A very fancy, gorgeous looking Depeche Mode book has just been released. Depeche Mode by Anton Corbijn is an illustrated history of Corbijn's work with the band and it is full to the brim with over 500 photographs of the band many of which have never been seen before.
Fans of the band are more than familiar with Anton's work. As you all know, I have droned on for hours about his Violator era work and there is no doubt at all that Anton's iconic work with the band has helped create the aura that still surrounds them today. The music is of course first and foremost, but in the case of, for example, the Music For The Masses singles videos or the glorious Devotional, Anton's work is so bound to the music that it becomes part of it almost. I certainly feel that way about everything from the Violator period; there the artwork complimented the music perfectly, creating a flawless package.
Anton first worked with the band in 1981 of course, the results of which can be seen above. This was for an NME cover feature in August 1981. At that point, Anton though they were too poppy however, by 1986 his attitude had changed somewhat and he directed the video for A Question Of Time. Suddenly, Depeche Mode had an image.
The book is split into different chapters looking at Anton's work with the band in different eras. The photograph above helps illustrate that point as you can see. Much Depeche fan fury (more of which in a bit) was unleashed yesterday when a still from this video showed 4 initials - VC, AF, DG and MG:
"BUT WHAT ABOUT ALAN," people cried, tearing apart their black leather sheets and weeping into their Black Celebration tour T-shirts. "THEY'VE INSULTED HIM AGAIN. HE WAS A MEMBER FOR 12 YEARS OF THE BAND'S 40 YEAR HISTORY. WHY MUST THEY DO THIS?"
As Anton explains in the video, those initials relate to chapter 1, the pre-Alan era. All is well and Alan features plenty in the book as he rightly should.
(I know I'm veering off course with this but does every single Depeche release in whatever form it comes have to generate this debate? Yes Alan was massively influential in the band's most magnificent period and yes it's entirely arguable things might have been different if he stayed but let's not bring him into everything? Let's remember the good times. I'm sure Alan doesn't need this. Also, I'm just having a bit of fun here too. These are dark enough times as it is and this blog is never the most serious of places)
|Alan's picture. But wait! It's smaller. STOP HATING ALAN|
The unreleased photographs are the real gold here and every single one of us Depeche Mode fans wants to see every single one of them. Any unreleased Depeche Mode item, especially in these days of blanket internet coverage and blogs that spam your timelines with flippant articles about b-sides, books and other nonsense (hello), is in exceptionally high demand. Unseen pictures from the time the band were the biggest and best on earth are therefore a bewilderingly enticing prospect.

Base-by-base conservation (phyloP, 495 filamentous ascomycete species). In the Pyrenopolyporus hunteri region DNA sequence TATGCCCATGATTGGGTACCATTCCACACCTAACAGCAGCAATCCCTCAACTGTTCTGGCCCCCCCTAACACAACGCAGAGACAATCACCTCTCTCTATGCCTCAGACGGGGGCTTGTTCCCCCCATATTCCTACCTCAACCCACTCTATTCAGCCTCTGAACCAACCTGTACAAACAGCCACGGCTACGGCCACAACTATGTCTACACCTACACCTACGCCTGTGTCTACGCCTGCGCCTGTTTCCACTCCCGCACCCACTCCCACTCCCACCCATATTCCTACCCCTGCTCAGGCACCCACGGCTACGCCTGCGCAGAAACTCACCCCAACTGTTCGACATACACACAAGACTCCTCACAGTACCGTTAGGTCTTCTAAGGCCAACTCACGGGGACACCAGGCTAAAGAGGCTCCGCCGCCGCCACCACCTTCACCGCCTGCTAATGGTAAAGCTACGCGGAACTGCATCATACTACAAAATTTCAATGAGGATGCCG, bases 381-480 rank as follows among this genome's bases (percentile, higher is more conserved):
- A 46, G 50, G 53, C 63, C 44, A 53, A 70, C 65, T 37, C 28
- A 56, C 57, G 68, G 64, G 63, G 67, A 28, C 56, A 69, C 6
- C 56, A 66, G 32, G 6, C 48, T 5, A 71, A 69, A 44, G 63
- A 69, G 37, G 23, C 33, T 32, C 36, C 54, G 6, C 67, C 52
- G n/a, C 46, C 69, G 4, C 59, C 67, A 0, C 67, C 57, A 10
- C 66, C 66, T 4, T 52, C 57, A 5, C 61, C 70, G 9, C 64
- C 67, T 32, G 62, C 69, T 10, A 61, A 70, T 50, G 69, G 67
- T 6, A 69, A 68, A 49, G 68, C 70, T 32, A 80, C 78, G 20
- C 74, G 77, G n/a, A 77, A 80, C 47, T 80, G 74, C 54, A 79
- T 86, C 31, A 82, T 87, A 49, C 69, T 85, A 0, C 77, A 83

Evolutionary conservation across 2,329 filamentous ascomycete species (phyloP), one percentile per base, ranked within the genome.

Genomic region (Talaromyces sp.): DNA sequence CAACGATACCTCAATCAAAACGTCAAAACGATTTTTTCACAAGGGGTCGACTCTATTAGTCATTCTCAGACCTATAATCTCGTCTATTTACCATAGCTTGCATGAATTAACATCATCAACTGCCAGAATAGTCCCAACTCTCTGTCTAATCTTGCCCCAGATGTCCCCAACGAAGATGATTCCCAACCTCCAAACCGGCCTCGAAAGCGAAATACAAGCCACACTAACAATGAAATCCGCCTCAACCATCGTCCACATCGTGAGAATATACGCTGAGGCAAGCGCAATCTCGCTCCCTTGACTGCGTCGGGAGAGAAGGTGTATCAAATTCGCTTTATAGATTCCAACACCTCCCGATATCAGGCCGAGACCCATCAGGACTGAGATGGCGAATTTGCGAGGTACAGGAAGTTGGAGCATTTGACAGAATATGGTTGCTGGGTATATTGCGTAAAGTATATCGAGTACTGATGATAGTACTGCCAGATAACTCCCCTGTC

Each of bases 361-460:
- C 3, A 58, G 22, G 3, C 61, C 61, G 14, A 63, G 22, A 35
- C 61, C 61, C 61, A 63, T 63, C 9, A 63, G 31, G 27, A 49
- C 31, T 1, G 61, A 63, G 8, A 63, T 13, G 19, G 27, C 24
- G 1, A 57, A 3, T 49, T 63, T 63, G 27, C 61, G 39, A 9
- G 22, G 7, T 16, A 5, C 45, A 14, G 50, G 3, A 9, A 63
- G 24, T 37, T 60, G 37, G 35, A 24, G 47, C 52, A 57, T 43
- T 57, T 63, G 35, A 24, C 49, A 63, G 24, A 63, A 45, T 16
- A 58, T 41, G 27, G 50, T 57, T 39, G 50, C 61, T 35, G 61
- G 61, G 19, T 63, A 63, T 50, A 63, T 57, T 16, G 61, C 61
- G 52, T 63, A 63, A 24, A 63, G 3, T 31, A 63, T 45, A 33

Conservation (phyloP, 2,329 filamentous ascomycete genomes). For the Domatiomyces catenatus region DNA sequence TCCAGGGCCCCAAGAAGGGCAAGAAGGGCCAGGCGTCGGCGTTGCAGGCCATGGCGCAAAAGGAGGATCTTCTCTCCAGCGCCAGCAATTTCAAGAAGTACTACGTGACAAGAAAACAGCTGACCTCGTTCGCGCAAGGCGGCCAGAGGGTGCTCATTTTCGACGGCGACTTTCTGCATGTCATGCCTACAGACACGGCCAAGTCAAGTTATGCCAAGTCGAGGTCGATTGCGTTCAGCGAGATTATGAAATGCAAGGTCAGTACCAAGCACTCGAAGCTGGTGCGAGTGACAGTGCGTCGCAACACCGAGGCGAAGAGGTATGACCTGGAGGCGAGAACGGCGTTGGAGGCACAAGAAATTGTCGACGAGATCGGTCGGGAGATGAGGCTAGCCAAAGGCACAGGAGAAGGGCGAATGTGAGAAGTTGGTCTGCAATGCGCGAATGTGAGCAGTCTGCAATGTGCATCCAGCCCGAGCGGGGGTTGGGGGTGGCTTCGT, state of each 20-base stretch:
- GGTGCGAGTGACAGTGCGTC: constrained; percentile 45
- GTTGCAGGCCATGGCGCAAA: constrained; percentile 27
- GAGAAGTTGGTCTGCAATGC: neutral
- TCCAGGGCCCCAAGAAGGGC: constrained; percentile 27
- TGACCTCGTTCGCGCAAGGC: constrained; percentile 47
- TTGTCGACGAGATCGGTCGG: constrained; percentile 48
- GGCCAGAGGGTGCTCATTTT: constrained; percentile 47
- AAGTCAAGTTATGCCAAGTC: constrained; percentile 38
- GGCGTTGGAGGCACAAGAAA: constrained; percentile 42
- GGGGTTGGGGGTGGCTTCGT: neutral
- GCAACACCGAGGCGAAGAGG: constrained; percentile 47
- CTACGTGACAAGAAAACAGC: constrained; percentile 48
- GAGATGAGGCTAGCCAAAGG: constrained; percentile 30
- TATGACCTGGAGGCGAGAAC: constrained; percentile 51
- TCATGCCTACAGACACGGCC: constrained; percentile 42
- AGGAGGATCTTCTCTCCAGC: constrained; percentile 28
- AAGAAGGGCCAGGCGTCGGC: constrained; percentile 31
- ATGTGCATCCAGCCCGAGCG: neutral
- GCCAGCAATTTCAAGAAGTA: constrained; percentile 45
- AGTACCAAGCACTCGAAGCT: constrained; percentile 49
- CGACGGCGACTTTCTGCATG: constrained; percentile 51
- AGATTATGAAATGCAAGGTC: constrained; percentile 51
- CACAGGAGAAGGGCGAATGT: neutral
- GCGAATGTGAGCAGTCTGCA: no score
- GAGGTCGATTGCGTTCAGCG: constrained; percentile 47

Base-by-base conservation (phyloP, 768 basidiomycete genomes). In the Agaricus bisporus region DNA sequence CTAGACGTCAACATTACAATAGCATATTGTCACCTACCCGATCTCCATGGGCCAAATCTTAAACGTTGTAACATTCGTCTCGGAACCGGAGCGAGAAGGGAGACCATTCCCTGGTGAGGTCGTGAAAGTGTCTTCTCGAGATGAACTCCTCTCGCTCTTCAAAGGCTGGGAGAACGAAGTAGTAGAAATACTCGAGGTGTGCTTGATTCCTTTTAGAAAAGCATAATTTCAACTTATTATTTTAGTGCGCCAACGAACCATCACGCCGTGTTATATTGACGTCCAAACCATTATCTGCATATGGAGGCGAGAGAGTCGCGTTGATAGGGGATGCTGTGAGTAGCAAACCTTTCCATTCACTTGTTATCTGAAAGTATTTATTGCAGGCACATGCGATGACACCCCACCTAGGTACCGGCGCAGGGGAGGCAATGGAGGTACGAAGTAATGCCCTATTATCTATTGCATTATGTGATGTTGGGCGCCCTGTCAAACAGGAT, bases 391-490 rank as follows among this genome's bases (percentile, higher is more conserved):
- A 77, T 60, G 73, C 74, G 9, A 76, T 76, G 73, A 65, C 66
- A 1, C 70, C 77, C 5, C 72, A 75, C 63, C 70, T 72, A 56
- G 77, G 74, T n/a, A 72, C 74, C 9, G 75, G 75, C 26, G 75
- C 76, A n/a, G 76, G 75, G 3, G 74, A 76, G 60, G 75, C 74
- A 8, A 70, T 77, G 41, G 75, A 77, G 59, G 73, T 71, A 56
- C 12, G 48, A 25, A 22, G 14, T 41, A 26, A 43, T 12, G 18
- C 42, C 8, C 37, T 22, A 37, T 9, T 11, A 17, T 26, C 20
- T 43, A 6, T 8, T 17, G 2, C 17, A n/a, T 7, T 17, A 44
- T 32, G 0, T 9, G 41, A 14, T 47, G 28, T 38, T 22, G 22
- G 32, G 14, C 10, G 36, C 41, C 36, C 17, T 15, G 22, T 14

And that's where there has been something of a problem in the Depeche Mode fan universe in the last couple of days.
The last Depeche book Anton released was the marvellous Strangers, a book positively bursting with magical late 80's to the end of World Violation imagery. You could but that in shops or from the band's World Violation Merchandise leaflet for £13 or so. It costs more now if you buy it second hand but it's well worth it.
This book is a different proposition. As you can see from the video, it's a massive bastard of a book and that's because this release is through Taschen, a company who specialise in publishing art books. This isn't a book you'll find in Waterstones or Saturn, it's one aimed more at the art fan albeit safe in the knowledge that Depeche fans will snap it up.
The price of this book has caused consternation too. There are 1986 copies signed by Anton and the three current members of the band ("BUT ALAN WOULD HAVE MADE THE SIGNATURES BETTER.") They retail at the frankly terrifying price of £750. The first two hundred copies sold for £1,500 each, the first hundred accompanied by a "SOFAD, London 1992" print and the second hundred coming with a "SOTU, New York 2008" print. They've all sold out.
There are therefore 1,486 copies left although you should note that they are going fast. Helen at Taschen has kindly said that I can share her email here (H.Turner@taschen.com) and told me to tell you to email her if you wish to buy a copy of if you have any questions.
Please not that Helen works for Taschen and not Depeche Mode. She doesn't know when the new album is out, she doesn't know Dave's mobile number and, no, she's not heard anything about a former member coming back at any time. I'm sure that Vince wouldn't tell her even if he was thinking about it.
(See what I did there?)
|sighs at the perfection of this forever|
So there you have it. Anton has released a Depeche Mode book full of things we've not seen before but it's very expensive and there are not that many of them at all. If you buy it, good luck to you as you'll have a wonderful item. For the rest of us, I'm sure we're all hoping that this appears in a Strangers like form at some point in the future. It would be wonderful for as many of Depeche Mode's fans as possible to have the chance to see this treasure trove of photos first hand.